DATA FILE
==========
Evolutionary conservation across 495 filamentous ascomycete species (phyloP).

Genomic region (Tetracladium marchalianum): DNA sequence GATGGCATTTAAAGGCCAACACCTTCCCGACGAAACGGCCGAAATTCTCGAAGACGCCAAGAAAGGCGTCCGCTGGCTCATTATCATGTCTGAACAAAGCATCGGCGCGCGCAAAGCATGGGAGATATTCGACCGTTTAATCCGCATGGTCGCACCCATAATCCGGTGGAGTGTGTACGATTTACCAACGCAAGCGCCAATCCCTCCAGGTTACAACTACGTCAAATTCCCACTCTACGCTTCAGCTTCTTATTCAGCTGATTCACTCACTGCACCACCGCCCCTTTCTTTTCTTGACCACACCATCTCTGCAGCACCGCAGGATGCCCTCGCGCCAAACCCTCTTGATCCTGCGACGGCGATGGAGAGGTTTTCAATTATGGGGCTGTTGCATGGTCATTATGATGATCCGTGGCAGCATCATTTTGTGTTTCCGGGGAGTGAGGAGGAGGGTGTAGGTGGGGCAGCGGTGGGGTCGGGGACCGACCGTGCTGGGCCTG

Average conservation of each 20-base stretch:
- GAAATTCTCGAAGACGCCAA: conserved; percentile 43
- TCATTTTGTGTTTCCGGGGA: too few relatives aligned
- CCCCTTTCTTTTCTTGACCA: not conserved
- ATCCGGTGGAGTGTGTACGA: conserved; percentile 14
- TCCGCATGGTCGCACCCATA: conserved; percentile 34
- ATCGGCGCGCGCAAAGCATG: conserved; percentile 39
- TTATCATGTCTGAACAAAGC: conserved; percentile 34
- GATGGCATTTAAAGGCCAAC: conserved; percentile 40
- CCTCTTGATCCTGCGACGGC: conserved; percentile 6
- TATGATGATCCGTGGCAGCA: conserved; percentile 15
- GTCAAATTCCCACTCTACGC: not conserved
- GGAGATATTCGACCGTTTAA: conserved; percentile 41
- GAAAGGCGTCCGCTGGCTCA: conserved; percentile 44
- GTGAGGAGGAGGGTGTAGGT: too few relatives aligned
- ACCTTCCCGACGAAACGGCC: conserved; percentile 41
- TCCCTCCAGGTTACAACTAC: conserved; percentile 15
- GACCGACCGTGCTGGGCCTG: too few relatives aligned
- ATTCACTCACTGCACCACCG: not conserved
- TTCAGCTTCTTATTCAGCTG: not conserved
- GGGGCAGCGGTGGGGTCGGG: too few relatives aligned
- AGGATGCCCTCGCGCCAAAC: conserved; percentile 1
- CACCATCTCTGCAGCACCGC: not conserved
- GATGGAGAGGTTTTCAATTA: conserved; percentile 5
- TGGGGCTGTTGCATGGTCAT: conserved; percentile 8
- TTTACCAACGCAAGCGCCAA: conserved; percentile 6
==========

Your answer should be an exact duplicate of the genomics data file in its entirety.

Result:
Evolutionary conservation across 495 filamentous ascomycete species (phyloP).

Genomic region (Tetracladium marchalianum): DNA sequence GATGGCATTTAAAGGCCAACACCTTCCCGACGAAACGGCCGAAATTCTCGAAGACGCCAAGAAAGGCGTCCGCTGGCTCATTATCATGTCTGAACAAAGCATCGGCGCGCGCAAAGCATGGGAGATATTCGACCGTTTAATCCGCATGGTCGCACCCATAATCCGGTGGAGTGTGTACGATTTACCAACGCAAGCGCCAATCCCTCCAGGTTACAACTACGTCAAATTCCCACTCTACGCTTCAGCTTCTTATTCAGCTGATTCACTCACTGCACCACCGCCCCTTTCTTTTCTTGACCACACCATCTCTGCAGCACCGCAGGATGCCCTCGCGCCAAACCCTCTTGATCCTGCGACGGCGATGGAGAGGTTTTCAATTATGGGGCTGTTGCATGGTCATTATGATGATCCGTGGCAGCATCATTTTGTGTTTCCGGGGAGTGAGGAGGAGGGTGTAGGTGGGGCAGCGGTGGGGTCGGGGACCGACCGTGCTGGGCCTG

Average conservation of each 20-base stretch:
- GAAATTCTCGAAGACGCCAA: conserved; percentile 43
- TCATTTTGTGTTTCCGGGGA: too few relatives aligned
- CCCCTTTCTTTTCTTGACCA: not conserved
- ATCCGGTGGAGTGTGTACGA: conserved; percentile 14
- TCCGCATGGTCGCACCCATA: conserved; percentile 34
- ATCGGCGCGCGCAAAGCATG: conserved; percentile 39
- TTATCATGTCTGAACAAAGC: conserved; percentile 34
- GATGGCATTTAAAGGCCAAC: conserved; percentile 40
- CCTCTTGATCCTGCGACGGC: conserved; percentile 6
- TATGATGATCCGTGGCAGCA: conserved; percentile 15
- GTCAAATTCCCACTCTACGC: not conserved
- GGAGATATTCGACCGTTTAA: conserved; percentile 41
- GAAAGGCGTCCGCTGGCTCA: conserved; percentile 44
- GTGAGGAGGAGGGTGTAGGT: too few relatives aligned
- ACCTTCCCGACGAAACGGCC: conserved; percentile 41
- TCCCTCCAGGTTACAACTAC: conserved; percentile 15
- GACCGACCGTGCTGGGCCTG: too few relatives aligned
- ATTCACTCACTGCACCACCG: not conserved
- TTCAGCTTCTTATTCAGCTG: not conserved
- GGGGCAGCGGTGGGGTCGGG: too few relatives aligned
- AGGATGCCCTCGCGCCAAAC: conserved; percentile 1
- CACCATCTCTGCAGCACCGC: not conserved
- GATGGAGAGGTTTTCAATTA: conserved; percentile 5
- TGGGGCTGTTGCATGGTCAT: conserved; percentile 8
- TTTACCAACGCAAGCGCCAA: conserved; percentile 6